in view the rules laid down by us in
our encyclical Ierum Novarum. Let
them however, never allow this to
escapie their memory, but whilst it is
proper and desirous to assert and
secure the rights of the many, Vet this
is not to be done by a violation of du
ty: and that these are very important
duties. not to touch what belongs to
another. to allow every one to be free
in the management of his own atfairs,
not to hinder any one to
dispose of his services when
he pleases and where he pleases. The
scenes of violence and riot which you
witnessed last year in your own coun
try sufficientlv admonish You that
America too is threatened with the
audacity and ferocity of the enemies
of public order. This state of the
times, therefoi e, bids Catholics to la
bor for the tranquility of the Common
wealth, and for this purpose to obey
the laws, abhor violence and seek no
more than equity or justice permits.
A WORD TO THE PRESS.
The power of the press as an agency
for good or evil, and its value, in aid
ing the clergy in their work of elevat
ing mankind, is acknowledged, and
journalists are enjoined to be equally
zealous with the priests to instruct.
admonish, strengthen and urge the
people on to the pursuitof virtue, and
to the faithful observance, amid so
many occasions of stumbling, of their
duties 'towards the Church. Let
Catholic writers, therefore, bear im
pressed on their minds our teachings
and yours on this point, and let them
resofve that their entire method of
writing shall be thereby guided, if
they indeed desire, as they ought to
desire, to discharge their duty well.
Solicitude is expressed for the wel
fare of dissenters, and Indians and ne
-roes, and the encvelical closes with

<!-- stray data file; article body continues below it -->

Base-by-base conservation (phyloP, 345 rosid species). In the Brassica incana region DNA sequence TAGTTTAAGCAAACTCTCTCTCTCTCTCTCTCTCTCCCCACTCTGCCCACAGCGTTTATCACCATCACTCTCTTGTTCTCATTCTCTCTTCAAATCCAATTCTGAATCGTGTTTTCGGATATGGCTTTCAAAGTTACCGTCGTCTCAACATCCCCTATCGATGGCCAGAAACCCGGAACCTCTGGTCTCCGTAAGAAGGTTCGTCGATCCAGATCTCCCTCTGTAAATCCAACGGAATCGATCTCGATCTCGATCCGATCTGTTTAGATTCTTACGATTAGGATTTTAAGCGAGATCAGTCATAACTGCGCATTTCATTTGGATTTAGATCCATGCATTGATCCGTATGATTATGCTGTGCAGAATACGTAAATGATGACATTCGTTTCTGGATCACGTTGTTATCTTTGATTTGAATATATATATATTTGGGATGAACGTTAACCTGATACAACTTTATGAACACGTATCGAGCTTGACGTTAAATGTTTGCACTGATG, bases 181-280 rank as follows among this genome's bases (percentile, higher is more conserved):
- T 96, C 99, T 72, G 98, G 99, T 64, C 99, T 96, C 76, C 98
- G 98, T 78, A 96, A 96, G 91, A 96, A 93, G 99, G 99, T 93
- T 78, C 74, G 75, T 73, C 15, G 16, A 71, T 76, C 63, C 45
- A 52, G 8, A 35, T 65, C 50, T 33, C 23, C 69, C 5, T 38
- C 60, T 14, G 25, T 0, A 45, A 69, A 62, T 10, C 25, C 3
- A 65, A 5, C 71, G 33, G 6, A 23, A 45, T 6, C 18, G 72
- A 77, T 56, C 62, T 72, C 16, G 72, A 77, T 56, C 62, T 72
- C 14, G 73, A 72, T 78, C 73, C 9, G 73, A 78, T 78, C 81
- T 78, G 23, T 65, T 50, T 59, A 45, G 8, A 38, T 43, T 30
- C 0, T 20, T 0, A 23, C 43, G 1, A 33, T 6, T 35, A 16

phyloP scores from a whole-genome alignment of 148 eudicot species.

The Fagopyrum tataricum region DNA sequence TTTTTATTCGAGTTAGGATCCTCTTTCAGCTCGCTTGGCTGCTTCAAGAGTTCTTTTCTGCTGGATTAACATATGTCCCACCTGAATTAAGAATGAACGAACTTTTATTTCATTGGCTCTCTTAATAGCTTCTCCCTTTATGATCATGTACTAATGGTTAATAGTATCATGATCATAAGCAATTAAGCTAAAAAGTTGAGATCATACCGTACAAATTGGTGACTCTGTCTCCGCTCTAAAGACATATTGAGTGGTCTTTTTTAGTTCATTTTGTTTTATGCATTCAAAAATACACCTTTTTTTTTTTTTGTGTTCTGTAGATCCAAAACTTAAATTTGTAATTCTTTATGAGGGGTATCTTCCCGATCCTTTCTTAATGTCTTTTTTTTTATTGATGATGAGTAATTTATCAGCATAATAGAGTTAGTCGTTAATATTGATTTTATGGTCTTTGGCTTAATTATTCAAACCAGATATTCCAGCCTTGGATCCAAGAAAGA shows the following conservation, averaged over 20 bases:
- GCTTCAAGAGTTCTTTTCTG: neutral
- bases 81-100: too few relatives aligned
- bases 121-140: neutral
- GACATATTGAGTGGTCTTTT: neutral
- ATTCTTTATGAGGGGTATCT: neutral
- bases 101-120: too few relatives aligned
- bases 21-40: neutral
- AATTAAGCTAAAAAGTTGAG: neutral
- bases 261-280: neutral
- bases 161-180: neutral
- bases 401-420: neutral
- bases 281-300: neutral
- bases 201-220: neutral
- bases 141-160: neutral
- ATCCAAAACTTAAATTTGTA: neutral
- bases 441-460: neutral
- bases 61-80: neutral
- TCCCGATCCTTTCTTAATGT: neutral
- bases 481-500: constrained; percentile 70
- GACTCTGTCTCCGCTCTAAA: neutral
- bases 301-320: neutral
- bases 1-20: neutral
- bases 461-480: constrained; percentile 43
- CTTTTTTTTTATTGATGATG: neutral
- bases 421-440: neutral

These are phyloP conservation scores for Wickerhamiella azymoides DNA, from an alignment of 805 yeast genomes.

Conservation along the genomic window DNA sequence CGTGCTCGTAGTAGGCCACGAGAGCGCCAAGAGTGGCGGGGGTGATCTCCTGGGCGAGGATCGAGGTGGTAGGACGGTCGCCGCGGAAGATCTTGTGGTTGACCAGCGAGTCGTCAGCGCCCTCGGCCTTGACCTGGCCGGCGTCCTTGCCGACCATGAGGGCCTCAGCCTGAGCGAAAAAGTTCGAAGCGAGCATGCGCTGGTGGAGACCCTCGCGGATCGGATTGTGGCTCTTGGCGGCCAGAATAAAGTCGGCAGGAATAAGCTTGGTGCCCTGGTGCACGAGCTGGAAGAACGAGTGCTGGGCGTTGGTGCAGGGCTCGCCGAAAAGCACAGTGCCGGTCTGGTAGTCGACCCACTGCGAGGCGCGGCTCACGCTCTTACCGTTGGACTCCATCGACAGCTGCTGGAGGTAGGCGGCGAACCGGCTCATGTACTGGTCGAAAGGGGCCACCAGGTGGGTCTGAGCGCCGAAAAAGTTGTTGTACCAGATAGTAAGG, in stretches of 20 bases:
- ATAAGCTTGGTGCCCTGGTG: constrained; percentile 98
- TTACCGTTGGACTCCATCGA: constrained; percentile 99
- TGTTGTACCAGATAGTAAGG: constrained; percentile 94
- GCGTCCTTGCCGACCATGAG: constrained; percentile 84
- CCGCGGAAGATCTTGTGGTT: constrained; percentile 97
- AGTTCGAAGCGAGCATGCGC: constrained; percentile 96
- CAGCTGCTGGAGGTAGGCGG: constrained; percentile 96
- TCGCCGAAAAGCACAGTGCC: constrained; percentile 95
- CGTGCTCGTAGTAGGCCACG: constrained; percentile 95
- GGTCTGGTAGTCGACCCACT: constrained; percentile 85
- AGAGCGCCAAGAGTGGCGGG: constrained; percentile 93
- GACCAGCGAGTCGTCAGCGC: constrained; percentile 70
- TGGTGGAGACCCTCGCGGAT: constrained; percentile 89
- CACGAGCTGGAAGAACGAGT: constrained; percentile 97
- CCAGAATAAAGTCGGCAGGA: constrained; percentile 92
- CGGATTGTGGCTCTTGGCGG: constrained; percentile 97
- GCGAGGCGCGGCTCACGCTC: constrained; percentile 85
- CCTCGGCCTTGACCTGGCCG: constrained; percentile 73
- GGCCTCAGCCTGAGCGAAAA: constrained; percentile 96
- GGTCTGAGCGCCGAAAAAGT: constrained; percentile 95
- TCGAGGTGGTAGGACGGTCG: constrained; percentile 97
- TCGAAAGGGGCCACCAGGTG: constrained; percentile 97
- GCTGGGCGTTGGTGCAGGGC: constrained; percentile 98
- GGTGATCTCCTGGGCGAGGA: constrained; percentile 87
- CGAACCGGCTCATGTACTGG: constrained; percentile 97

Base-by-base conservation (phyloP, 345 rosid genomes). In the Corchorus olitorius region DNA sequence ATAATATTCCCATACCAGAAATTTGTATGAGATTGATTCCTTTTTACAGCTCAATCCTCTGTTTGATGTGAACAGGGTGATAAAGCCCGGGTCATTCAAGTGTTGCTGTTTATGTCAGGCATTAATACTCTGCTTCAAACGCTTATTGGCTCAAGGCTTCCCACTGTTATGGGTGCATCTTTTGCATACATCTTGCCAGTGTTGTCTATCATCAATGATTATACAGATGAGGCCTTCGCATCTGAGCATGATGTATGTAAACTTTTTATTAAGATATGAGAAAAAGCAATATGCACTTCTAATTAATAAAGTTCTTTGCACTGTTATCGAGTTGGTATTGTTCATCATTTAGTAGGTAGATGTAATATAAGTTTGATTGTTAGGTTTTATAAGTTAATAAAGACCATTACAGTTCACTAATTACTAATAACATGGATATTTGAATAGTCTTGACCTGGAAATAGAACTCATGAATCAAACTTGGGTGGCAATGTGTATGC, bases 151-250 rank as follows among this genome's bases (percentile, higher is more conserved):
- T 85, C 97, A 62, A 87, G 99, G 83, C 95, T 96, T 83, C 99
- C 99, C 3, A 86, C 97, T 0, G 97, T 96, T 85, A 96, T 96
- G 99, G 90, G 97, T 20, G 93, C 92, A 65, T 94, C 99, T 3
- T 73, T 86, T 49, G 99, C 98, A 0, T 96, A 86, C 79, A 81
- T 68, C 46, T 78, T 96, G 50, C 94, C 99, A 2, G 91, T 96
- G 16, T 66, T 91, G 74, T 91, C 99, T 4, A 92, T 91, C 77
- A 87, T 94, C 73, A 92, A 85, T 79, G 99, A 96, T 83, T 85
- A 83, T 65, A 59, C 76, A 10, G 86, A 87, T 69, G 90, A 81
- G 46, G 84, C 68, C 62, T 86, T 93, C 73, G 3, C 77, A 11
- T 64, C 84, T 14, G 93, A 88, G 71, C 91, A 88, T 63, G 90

the appostolic benediction to the Bis
hops, the clergy and the people.
THE DO NOTHING SENATE.
LCONTINED FROM PAGE ONE.)
the single gold standard.- I wish to
say for one that never, never in a
time of peace, will I voteto issue one
bond by this Government for the pur
pose of securing gold in order that
the country may remain on a single
Mr. Cullom-I would like to hear
from the Senator whether the Finance
Committee is likely to arrive at an
agreement on any policy which would
produce more money for the use of
Mr. Vest-It would be proper that
the chairman of the committee should
answer that question, but in his ab
sence I venture to remark that I don't
hink there is the slightest possibility of
the Finance Committee of the Senate
agreeing upon any bill to be reported
to this body. As to legislation to meet
deficiencies, that question is not
now, in view of the statement
of the Secretary of the Treasury,
one of any importance. The Secretary
of the Treasury stated to me day be
fore yesterday that he needs no legis
lation to meet any deficiency, and that
no deficiencies exist.
Mr. Sherman-A member of the Fi
nance Committee said the contest whe
ther this country should be on a stand
ard of silver or on a standard of gold
could not be longer avoided. That
was the question which looked in the
distance. He had hoped that for the
present session at least it would not
have to be taken up. Every man in
the country who was familiar with the
financial conditions felt that it was
necesary to extend to the Govern
ment some relief under present cir
cumstances, and yet Senators were told
that they should give no relief what
ever except with the adoption of a
measure for the free coinag of silver.
He believed that the aoton of the
system of free coinage of silver would
degrade the nation among the financial
people of the world. among the busi
ness men of the world, and among the
laboring people of the world. It would
do so more than any other measure
that could be devised. If, therefore,
the choice lay between a gold stand
ard which was the highest and best,
and which was the standard of all the
ivilized and Christian nations of Eu
rope, while the other standard had
been rejected over and over again.
"But,' Mr. Sherman continued,
"I have always believed and
I still believe~ that both silver'
and gold ought to be main.
tianed as the circulation of this coun
try-gold as the highest measure of
value in all our commercial relations
abroad and as a basis of our~ commer
cial and business relations at home,
and silver to be used to the largest pos
sible extent, so long as it does not
demonetize gold. I am of that belief
now; but, I am bound to say that the
Committee on Finance is utterly help
less to agree upon- this vast question.
We are quite divided upon it. We are
not allowed to pronose a measure to
this Senate, which all can approve of
unless there is attached to it a provi
sion for the free coinage of silver. We